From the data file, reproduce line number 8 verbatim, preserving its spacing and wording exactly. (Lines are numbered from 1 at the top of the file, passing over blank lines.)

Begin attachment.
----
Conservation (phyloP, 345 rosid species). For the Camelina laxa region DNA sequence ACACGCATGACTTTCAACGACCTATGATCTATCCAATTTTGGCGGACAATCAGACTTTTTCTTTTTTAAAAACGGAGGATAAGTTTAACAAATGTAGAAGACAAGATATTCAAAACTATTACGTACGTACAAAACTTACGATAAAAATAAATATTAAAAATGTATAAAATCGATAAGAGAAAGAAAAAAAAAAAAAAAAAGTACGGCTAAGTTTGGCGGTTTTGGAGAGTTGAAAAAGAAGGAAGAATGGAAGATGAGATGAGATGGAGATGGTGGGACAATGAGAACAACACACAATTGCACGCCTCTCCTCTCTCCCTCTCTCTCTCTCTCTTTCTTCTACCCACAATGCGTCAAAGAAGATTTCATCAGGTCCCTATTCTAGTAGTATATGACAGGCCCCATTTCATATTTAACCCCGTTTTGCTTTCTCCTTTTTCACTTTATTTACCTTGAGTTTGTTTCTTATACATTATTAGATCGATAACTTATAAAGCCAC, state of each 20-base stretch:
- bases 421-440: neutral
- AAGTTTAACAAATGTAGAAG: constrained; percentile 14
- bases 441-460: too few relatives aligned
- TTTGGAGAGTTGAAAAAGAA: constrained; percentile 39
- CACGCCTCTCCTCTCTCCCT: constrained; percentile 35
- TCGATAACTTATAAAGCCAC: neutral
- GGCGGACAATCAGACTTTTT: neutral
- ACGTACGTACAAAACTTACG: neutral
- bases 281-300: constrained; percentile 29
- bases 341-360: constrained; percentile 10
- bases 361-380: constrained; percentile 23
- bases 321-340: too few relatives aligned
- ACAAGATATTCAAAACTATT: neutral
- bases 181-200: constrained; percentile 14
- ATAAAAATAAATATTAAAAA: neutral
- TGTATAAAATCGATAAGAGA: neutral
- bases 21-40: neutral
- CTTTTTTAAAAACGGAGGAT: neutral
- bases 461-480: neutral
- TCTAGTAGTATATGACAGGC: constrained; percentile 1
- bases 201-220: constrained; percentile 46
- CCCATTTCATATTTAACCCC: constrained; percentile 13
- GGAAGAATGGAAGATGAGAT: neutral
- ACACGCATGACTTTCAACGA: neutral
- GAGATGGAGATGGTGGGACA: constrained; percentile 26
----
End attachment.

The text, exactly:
- GGCGGACAATCAGACTTTTT: neutral